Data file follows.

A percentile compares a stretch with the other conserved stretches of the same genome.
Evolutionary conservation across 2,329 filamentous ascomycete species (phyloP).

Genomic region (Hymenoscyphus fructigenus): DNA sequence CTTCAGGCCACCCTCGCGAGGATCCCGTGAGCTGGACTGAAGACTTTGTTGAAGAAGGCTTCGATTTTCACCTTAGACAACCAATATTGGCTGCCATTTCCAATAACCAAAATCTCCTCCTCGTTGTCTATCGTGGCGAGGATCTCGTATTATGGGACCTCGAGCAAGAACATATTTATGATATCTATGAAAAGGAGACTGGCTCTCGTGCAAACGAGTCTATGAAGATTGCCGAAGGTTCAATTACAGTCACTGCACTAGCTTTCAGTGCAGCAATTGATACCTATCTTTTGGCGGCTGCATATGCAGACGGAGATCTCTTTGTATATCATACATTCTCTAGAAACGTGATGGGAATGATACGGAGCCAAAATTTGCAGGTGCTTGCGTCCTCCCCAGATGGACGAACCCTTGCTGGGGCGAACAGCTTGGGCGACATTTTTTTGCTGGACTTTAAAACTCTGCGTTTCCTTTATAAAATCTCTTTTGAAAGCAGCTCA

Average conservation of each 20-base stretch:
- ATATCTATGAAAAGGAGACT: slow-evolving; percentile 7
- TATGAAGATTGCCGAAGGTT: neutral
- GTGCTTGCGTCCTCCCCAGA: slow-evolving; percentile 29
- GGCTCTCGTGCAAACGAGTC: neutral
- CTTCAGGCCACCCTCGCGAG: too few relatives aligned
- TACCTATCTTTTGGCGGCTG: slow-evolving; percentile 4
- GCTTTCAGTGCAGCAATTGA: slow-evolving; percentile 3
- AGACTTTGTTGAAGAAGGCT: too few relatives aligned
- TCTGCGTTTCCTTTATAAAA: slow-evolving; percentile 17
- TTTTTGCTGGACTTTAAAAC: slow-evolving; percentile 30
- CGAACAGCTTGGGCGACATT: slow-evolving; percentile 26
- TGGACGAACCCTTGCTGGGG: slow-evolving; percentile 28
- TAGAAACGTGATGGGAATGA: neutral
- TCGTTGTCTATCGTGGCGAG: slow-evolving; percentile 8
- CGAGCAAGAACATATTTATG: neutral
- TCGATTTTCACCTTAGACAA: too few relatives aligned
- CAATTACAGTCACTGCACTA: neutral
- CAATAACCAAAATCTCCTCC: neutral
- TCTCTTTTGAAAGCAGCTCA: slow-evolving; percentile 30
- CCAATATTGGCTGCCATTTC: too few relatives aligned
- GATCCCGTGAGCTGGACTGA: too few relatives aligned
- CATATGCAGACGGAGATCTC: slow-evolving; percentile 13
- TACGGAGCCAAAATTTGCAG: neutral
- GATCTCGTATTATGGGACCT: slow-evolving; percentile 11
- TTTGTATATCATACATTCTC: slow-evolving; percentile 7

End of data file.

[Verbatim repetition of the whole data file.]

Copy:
A percentile compares a stretch with the other conserved stretches of the same genome.
Evolutionary conservation across 2,329 filamentous ascomycete species (phyloP).

Genomic region (Hymenoscyphus fructigenus): DNA sequence CTTCAGGCCACCCTCGCGAGGATCCCGTGAGCTGGACTGAAGACTTTGTTGAAGAAGGCTTCGATTTTCACCTTAGACAACCAATATTGGCTGCCATTTCCAATAACCAAAATCTCCTCCTCGTTGTCTATCGTGGCGAGGATCTCGTATTATGGGACCTCGAGCAAGAACATATTTATGATATCTATGAAAAGGAGACTGGCTCTCGTGCAAACGAGTCTATGAAGATTGCCGAAGGTTCAATTACAGTCACTGCACTAGCTTTCAGTGCAGCAATTGATACCTATCTTTTGGCGGCTGCATATGCAGACGGAGATCTCTTTGTATATCATACATTCTCTAGAAACGTGATGGGAATGATACGGAGCCAAAATTTGCAGGTGCTTGCGTCCTCCCCAGATGGACGAACCCTTGCTGGGGCGAACAGCTTGGGCGACATTTTTTTGCTGGACTTTAAAACTCTGCGTTTCCTTTATAAAATCTCTTTTGAAAGCAGCTCA

Average conservation of each 20-base stretch:
- ATATCTATGAAAAGGAGACT: slow-evolving; percentile 7
- TATGAAGATTGCCGAAGGTT: neutral
- GTGCTTGCGTCCTCCCCAGA: slow-evolving; percentile 29
- GGCTCTCGTGCAAACGAGTC: neutral
- CTTCAGGCCACCCTCGCGAG: too few relatives aligned
- TACCTATCTTTTGGCGGCTG: slow-evolving; percentile 4
- GCTTTCAGTGCAGCAATTGA: slow-evolving; percentile 3
- AGACTTTGTTGAAGAAGGCT: too few relatives aligned
- TCTGCGTTTCCTTTATAAAA: slow-evolving; percentile 17
- TTTTTGCTGGACTTTAAAAC: slow-evolving; percentile 30
- CGAACAGCTTGGGCGACATT: slow-evolving; percentile 26
- TGGACGAACCCTTGCTGGGG: slow-evolving; percentile 28
- TAGAAACGTGATGGGAATGA: neutral
- TCGTTGTCTATCGTGGCGAG: slow-evolving; percentile 8
- CGAGCAAGAACATATTTATG: neutral
- TCGATTTTCACCTTAGACAA: too few relatives aligned
- CAATTACAGTCACTGCACTA: neutral
- CAATAACCAAAATCTCCTCC: neutral
- TCTCTTTTGAAAGCAGCTCA: slow-evolving; percentile 30
- CCAATATTGGCTGCCATTTC: too few relatives aligned
- GATCCCGTGAGCTGGACTGA: too few relatives aligned
- CATATGCAGACGGAGATCTC: slow-evolving; percentile 13
- TACGGAGCCAAAATTTGCAG: neutral
- GATCTCGTATTATGGGACCT: slow-evolving; percentile 11
- TTTGTATATCATACATTCTC: slow-evolving; percentile 7